Transforming healthcare focus of new family medicine chair

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Transforming healthcare focus of new family medicine chair

Dr. Paul James brings rural roots and an appetite for change to the UW School of Medicine
Bobbi Nodell

Paul James followed a calling to become a family doctor in Bethel, North Carolina. The town of roughly 1,600 in the eastern part of the state near Greenville is where his parents had a farm.

After receiving a medical degree from the University of North Carolina at Chapel Hill and completing a residency in family medicine in Charlottesville, Virginia, he came home to work in the clinic where he was born.

“I always knew I wanted to help people through medicine and the only doctors I knew were family doctors,” he said on what led him to medicine.

As the new chair of family medicine in the UW School of Medicine, Dr. James said he is now driven to make healthcare more affordable, accessible and of higher quality. He said he was attracted to UW because of its history of excellence in rural medicine education and for being a role model for innovation.  

He believes the best healthcare is team-based care, which UW Medicine is poised to deliver.

“I’m here because of the opportunity to transform the healthcare delivery system,” he said. “Leading change to improve healthcare delivery is my great passion.”

In an ideal healthcare system, he said, a patient would have easy access to medical care in one place and any team member could serve as a patient advocate. This is known as the medical home.  For instance, a patient could see their primary care physician, who would become their advocate, whether it’s referring that patient to a physical therapist, clinical pharmacist, behavioral health specialists, nursing and physician assistants, or social worker – ideally in the same clinic. 

What he wants to avoid is sending patients to a specialist if they don’t need to or to have patients seek treatment in hospitals and emergency treatment centers if better care can be delivered more effectively in the patient’s medical home.  This could help drive down healthcare costs.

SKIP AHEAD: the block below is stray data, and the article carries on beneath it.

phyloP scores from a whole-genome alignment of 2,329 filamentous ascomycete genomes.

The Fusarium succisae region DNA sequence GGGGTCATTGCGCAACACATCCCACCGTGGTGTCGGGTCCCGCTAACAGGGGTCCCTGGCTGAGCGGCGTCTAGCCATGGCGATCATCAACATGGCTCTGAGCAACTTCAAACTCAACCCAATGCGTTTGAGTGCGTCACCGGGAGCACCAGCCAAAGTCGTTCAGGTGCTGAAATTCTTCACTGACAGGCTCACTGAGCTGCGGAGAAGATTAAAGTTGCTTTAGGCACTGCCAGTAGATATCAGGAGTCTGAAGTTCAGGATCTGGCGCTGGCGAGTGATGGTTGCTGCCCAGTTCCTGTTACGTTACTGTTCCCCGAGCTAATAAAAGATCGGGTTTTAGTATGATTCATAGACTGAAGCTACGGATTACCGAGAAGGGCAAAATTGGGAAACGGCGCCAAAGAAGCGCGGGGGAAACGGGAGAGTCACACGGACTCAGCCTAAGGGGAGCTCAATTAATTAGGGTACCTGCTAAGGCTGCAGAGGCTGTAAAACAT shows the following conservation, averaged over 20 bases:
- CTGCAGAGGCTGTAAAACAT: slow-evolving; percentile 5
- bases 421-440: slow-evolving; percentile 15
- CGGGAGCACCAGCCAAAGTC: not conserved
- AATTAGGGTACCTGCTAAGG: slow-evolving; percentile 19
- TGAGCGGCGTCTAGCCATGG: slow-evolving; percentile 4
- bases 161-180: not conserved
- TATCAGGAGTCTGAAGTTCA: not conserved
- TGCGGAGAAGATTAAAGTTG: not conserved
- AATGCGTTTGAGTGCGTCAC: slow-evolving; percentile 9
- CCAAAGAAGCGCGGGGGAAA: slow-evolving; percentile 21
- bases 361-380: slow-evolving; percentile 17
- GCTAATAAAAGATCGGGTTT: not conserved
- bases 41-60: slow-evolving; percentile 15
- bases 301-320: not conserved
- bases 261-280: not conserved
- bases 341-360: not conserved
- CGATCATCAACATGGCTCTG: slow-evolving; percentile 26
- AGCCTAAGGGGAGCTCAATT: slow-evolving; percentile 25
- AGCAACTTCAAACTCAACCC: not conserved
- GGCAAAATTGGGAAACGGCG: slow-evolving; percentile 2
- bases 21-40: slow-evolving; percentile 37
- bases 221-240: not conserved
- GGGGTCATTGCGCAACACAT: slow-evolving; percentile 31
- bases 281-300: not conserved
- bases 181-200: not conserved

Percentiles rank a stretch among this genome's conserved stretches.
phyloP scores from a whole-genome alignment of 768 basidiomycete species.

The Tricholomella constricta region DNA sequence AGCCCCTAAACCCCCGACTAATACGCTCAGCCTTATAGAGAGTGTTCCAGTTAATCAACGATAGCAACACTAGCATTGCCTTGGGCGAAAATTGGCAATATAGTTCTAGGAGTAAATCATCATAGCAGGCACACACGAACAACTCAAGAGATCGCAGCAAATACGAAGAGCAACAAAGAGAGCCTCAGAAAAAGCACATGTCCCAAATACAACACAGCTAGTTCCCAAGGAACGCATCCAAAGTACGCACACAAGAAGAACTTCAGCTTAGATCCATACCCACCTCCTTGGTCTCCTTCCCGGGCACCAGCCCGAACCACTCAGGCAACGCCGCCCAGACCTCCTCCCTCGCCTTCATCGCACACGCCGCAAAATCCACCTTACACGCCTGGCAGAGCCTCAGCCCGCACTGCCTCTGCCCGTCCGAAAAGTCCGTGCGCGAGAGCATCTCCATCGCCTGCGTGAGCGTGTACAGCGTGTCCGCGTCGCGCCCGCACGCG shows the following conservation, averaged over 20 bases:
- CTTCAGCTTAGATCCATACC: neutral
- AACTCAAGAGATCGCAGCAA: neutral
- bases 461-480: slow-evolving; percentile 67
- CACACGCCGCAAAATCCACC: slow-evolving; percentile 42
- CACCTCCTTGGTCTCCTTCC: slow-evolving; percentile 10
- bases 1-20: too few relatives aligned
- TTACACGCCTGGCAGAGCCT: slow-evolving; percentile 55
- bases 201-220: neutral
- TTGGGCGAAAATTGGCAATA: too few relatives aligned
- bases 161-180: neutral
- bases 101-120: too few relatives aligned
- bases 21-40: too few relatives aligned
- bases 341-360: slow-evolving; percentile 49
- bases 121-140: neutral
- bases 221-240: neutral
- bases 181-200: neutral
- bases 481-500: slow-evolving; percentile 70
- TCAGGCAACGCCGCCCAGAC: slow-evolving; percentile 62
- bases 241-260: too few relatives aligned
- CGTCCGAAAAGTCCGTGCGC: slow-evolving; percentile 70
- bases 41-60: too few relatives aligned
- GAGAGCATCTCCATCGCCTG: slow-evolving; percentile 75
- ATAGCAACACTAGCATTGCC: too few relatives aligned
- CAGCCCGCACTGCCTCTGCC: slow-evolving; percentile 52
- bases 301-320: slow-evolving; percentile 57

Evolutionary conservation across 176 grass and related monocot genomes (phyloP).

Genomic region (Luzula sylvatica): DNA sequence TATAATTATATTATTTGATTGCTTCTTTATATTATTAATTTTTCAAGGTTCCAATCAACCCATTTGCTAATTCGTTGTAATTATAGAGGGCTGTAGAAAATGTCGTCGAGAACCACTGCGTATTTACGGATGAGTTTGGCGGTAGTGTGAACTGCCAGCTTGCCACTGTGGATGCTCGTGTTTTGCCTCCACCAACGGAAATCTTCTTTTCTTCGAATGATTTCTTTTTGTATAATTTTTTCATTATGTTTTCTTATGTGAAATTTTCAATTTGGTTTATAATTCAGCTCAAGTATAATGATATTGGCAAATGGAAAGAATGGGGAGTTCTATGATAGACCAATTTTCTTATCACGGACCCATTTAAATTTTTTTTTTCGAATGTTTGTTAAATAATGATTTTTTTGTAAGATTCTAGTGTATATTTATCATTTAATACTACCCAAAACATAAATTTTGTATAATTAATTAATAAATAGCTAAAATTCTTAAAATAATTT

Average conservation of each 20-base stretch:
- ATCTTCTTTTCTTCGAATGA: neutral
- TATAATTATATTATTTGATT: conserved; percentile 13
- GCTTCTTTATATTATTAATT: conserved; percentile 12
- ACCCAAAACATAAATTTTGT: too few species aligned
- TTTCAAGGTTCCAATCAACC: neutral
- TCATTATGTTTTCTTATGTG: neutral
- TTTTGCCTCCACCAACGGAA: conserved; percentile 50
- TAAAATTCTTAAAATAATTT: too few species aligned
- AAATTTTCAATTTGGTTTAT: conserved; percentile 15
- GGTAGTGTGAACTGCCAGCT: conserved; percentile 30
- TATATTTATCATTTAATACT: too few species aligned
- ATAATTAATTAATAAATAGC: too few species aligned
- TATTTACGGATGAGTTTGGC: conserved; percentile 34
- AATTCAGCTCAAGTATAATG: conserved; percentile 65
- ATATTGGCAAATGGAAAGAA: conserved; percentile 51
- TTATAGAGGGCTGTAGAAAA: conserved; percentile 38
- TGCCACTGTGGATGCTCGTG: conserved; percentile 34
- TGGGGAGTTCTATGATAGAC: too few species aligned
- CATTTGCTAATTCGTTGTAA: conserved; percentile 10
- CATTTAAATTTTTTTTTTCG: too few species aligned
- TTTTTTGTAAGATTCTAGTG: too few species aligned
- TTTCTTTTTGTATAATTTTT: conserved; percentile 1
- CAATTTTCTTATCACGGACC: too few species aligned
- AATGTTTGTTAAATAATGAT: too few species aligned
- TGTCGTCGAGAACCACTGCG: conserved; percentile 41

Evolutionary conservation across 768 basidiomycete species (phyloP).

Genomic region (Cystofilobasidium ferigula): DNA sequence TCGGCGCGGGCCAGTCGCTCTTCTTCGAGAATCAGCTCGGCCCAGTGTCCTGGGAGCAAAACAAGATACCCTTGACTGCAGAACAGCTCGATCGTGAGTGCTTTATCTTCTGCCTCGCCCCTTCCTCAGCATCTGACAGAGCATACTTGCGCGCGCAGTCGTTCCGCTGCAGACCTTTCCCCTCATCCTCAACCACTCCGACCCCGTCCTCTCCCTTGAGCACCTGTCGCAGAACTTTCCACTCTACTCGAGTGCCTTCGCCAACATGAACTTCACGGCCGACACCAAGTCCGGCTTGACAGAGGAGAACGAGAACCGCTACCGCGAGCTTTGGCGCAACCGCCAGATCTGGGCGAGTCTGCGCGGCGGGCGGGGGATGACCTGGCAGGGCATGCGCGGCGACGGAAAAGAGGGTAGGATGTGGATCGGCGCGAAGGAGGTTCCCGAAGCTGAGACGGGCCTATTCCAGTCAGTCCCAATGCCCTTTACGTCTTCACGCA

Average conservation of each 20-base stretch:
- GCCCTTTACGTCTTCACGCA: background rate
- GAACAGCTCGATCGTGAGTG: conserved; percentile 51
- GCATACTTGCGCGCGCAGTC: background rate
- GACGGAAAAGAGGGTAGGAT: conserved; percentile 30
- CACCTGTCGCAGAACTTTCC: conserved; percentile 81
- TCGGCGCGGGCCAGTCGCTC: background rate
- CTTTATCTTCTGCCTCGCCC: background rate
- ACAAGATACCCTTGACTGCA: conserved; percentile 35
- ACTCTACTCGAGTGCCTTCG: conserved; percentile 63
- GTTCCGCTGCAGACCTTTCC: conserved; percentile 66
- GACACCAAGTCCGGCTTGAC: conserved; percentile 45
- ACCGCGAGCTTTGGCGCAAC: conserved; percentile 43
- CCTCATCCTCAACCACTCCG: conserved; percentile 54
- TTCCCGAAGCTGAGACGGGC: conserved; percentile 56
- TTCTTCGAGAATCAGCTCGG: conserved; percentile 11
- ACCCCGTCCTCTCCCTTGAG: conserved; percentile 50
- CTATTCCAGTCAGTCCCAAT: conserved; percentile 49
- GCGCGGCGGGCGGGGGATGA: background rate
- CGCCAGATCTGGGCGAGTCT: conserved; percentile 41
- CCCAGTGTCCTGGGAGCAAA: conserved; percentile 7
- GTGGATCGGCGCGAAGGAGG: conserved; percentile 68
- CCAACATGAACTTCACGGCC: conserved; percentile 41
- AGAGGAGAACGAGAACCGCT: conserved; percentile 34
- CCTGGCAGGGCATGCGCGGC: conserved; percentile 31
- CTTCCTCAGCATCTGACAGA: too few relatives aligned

James also wants to see a fundamental shift from disease-focused care delivery models to ones that focus on patient identified health goals.  He said some patients are diagnosed with diseases and prescribed medications with the thought that fighting disease leads to improved health – but really makes patients feel sicker.

He also advocates for elderly patients to have a greater voice in what kind of care they receive, including where they receive it. He said better communication with elderly patients can reduce the expensive and often unhelpful intensive rescue attempts that some patients experience near the end of their life.  

James comes to UW after 16 years at the University of Iowa, where he was an endowed chair in rural medicine and chair of the Department of Family Medicine. He was also a professor of occupational and environmental health. At Iowa, his research focused on translating clinical evidence of cardiovascular disease into practice. He was president of the Association of Departments of Family Medicine in 2014-2015.

James made the leap into academic medicine after five years of working in the Bethel clinic.

“I could remain a rural family doctor and help 2,000 people or I could help train hundreds of physicians and have a bigger impact,” he said.

While in North Carolina, he developed an agromedicine program by establishing linkages between the North Carolina State University Cooperative Extension System and East Carolina University School of Medicine. Then he moved to New York, where he completed a faculty fellowship in rural health at the State University of New York in Buffalo. He was the director of the Office of Rural Health and co-investigator in the federally funded New York Rural Health Research Center. In New York, he received the outstanding teaching award three times and was on the board of a program that trains EMTs how to extricate injured individuals from farm machinery and other accidents.